Why a low-dose computed tomography (LDCT) is not always feasible in lung cancer early detection?
By Dr. Kunnambath Ramadas, Director – Clinical Operations and Allied services, Karkinos Healthcare
In India, the incidence of lung cancer is certainly very high among the male population, making it the leading cause of cancer associated deaths in the country. In recent times, Indian cancer registries have noticed an upward trend in the incidence rate of lung cancer among the female population too. While in men the use of tobacco products is the major risk factor, in women, passive smoking, exposure to indoor and outdoor air pollution, and occupational hazards are known to be the most common causes of lung cancer. With a human and economic burden in a resource-scarce country like ours, lung cancer becomes an urgent public health crisis that needs to be resolved, particularly by preventing exposure to the known risk factors.
Annually, India reports about 68,000 lung cancer cases and around 65,000 affected cases face death. The mortality rate is extremely high for lung cancers when compared to other common cancers.
On this World Lung Cancer Day, August 1st, 2022, it is important for the stakeholders of the Indian healthcare industry to revisit the interventions in screening for lung cancer to bring about early detection and screening to reduce the increasing mortality.
Challenges in lung cancer screening
The first step in lung cancer prevention is to identify high-risk individuals such as heavy smokers or those constantly exposed to hazardous carcinogens. Tobacco cessation could be the first step to address the condition, while it is also important to improve survival in the high-risk population by early detection through lung cancer screening. Chest X-ray (CXR) with and without sputum cytology as a screening strategy, over the years, have proved to be a failure or to have any significant impact on lung cancer mortality.
Lung cancers are mostly presented to the physician only at late stages (Stage III or IV), where the cancer has metastasized to the entire organ, leaving only palliative care as an option.
Studies from across the world indicate that Low Dose Computed Tomography (LDCT) has shown to improve survival and reduce deaths and is now a standard tool for lung cancer screening. Unlike breast or cervical cancer, large scale screening for lung cancer using LDCT cannot be organized. Several challenges exist in LDCT implementation. LDCT is cumbersome and is not an affordable screening option for the majority of the population in India. Also, exposure to radiation can bring about unforeseen health problems, which could further exacerbate the health condition of the individual.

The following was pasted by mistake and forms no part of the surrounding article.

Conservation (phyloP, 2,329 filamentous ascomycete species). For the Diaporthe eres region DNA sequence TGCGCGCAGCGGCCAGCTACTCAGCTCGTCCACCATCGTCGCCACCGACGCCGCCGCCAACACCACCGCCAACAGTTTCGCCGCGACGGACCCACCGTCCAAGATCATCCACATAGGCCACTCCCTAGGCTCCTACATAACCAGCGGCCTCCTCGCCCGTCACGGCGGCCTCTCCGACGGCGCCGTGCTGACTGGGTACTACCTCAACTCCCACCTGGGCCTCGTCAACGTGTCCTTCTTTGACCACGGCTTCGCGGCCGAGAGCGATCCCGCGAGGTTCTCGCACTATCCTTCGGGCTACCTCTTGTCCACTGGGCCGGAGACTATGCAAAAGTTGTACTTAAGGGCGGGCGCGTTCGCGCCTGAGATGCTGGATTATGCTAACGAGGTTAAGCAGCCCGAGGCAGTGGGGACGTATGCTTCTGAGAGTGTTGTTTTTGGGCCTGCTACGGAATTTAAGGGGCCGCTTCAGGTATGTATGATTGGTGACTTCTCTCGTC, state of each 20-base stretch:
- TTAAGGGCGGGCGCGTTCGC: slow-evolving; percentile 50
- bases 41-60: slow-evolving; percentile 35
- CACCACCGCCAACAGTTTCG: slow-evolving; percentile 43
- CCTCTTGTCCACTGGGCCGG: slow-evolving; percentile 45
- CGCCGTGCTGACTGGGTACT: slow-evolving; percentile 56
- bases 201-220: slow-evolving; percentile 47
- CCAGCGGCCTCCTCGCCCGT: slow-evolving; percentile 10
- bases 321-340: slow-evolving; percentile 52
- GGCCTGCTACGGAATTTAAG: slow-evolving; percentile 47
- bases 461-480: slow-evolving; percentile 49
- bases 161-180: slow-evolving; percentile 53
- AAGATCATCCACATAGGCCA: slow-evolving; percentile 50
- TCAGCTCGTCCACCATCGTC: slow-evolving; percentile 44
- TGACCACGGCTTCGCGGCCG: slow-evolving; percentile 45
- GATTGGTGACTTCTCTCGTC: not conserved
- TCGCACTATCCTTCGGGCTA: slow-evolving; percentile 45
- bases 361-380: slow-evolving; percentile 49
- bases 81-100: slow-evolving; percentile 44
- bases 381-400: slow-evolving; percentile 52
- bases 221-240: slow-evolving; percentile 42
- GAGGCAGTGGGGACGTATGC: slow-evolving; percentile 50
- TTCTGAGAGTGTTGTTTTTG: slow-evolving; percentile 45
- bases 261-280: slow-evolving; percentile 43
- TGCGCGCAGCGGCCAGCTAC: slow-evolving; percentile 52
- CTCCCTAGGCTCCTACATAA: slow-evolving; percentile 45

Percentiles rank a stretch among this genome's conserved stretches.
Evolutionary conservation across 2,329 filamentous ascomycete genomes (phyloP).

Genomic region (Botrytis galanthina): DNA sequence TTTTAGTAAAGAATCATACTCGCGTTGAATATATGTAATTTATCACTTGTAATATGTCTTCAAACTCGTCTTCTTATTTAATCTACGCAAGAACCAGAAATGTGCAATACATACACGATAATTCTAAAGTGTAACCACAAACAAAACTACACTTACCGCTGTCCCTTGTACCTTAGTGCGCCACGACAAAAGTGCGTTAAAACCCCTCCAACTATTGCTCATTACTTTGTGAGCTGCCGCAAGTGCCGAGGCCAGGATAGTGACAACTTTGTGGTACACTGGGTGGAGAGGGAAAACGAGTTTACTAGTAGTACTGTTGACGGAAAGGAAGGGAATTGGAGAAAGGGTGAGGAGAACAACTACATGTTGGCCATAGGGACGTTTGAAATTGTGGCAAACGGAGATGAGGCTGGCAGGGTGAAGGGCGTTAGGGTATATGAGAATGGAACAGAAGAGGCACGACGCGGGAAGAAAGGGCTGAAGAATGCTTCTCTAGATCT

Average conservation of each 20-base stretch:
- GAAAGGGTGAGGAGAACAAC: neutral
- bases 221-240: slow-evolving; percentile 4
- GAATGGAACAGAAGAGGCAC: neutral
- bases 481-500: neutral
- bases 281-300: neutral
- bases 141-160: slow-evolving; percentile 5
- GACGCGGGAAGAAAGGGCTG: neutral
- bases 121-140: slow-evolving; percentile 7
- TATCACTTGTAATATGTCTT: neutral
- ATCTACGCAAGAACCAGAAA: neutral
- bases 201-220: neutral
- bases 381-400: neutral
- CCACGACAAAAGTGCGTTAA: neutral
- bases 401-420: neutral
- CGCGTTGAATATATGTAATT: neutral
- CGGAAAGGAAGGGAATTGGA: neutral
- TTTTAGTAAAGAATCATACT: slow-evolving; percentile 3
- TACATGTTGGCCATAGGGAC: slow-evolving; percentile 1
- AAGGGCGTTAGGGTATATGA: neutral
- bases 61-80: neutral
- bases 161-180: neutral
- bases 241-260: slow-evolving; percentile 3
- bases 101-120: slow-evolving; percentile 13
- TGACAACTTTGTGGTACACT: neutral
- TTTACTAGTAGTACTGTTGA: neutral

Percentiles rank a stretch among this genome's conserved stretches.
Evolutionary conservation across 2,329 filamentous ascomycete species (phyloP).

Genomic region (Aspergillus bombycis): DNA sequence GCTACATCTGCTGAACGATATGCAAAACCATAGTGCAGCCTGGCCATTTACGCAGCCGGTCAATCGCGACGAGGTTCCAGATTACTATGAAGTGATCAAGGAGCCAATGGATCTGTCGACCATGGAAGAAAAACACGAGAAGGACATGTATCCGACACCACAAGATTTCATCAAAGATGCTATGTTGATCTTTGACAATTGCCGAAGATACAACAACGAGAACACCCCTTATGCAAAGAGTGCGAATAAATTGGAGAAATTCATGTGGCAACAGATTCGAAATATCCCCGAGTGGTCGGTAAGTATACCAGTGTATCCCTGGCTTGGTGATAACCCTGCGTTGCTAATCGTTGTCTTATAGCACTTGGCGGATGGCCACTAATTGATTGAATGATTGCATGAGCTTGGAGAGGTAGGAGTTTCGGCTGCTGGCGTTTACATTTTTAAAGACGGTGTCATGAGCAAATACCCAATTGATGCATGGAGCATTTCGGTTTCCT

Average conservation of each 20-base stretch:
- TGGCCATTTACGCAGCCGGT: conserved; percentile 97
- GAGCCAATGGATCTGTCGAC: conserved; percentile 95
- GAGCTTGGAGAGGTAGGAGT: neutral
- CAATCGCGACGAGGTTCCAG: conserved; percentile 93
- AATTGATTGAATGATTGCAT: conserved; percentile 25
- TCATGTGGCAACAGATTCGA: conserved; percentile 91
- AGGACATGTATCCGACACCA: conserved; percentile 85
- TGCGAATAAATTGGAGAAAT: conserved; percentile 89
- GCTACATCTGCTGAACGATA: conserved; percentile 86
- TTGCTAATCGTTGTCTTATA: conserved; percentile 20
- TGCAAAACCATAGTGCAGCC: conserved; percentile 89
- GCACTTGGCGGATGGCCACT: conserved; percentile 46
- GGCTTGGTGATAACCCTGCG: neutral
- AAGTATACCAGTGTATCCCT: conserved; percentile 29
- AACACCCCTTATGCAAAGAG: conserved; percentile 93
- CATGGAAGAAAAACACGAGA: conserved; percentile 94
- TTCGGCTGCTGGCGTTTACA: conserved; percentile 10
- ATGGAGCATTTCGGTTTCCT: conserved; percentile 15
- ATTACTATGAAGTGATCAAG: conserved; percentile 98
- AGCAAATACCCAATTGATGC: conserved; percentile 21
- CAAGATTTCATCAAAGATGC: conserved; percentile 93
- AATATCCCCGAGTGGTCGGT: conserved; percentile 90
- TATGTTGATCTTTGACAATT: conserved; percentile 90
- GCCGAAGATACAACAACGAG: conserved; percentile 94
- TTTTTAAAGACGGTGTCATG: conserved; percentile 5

Added to these, lack of medical infrastructure and trained human resources pose constraints. Other commoner lung diseases like obstructive pulmonary disorders, pulmonary tuberculosis and other chest infections impede accurate lung cancer diagnosis as they may have similar looking images. Since the burden of these diseases is very high in India, the fear is over-diagnosis of the condition while exposing the individual to LDCT.
Improving lung cancer screening with the aid of technology
Assessment of high-risk cases for lung cancer is difficult as there are several causative risk factors. Community-based screenings, often, do not identify potential lung cancer susceptible cases.
The best way to initiate any early detection initiative is to act on warning signals presented by the individual. Warning signs could be unexplained weight loss, shortness of breath, persistent cough or blood in sputum. Although lung cancer screening traditionally targets only high-risk populations, Karkinos Healthcare’s digital screening programs have been designed to address the issues that mar the early diagnosis of lung cancers.
Karkinos Healthcare’s Know Your Risk Application provides an easy way to assess one’s risk of lung cancer. The digital risk assessment test is a risk factor-based questionnaire circulated to individuals who need to answer a set of questions that collates information on one’s health and lifestyle habits. Based on the responses, high risk individuals like heavy smokers are identified. Such individuals are aptly guided through Karkinos’ KareMitra team and Karkinos’ proprietary Command Center that enables a distributed cancer care approach helps the individual navigate through the care pathway.
Hence, the way forward is to focus on primary prevention and early clinical diagnosis. Tobacco control and smoking cessation remain the most important long-term intervention to decrease morbidity and mortality from lung cancer in India.